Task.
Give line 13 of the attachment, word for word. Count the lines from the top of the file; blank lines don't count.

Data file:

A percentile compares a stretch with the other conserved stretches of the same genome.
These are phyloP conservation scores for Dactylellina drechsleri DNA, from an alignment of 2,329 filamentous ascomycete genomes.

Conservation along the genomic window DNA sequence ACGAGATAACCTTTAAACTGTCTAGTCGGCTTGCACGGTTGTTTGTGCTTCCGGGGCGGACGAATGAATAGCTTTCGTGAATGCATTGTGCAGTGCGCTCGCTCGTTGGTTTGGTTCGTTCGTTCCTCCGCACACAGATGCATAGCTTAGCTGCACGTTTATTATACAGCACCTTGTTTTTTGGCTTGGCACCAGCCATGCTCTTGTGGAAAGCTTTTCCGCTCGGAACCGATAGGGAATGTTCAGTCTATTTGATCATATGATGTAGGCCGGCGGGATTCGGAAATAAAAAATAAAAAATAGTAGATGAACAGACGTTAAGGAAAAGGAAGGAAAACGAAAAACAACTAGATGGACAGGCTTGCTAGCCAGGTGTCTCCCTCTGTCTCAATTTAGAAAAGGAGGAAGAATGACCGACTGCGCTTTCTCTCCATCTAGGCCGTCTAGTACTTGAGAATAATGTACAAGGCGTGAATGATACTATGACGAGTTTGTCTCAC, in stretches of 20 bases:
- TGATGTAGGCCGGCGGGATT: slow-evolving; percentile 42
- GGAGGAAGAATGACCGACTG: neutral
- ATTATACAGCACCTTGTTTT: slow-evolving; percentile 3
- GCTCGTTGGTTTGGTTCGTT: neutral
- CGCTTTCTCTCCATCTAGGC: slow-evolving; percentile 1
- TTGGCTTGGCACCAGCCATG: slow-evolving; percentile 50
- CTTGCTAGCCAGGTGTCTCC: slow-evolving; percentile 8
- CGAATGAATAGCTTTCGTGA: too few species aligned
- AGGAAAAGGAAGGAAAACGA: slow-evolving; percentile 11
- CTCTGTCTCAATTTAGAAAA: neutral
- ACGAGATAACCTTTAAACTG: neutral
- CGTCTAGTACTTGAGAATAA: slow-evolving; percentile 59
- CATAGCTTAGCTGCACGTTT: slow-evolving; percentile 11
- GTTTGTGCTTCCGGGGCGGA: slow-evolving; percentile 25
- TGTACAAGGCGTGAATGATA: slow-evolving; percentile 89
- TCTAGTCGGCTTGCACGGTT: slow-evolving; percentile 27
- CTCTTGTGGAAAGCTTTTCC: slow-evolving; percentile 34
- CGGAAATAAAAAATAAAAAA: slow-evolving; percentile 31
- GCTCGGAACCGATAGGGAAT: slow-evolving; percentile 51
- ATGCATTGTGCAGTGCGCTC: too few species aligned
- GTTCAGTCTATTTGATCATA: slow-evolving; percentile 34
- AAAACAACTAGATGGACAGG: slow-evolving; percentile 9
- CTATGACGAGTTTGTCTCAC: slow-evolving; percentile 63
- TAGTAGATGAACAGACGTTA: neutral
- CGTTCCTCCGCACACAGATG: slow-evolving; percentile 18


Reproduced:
- CTCTGTCTCAATTTAGAAAA: neutral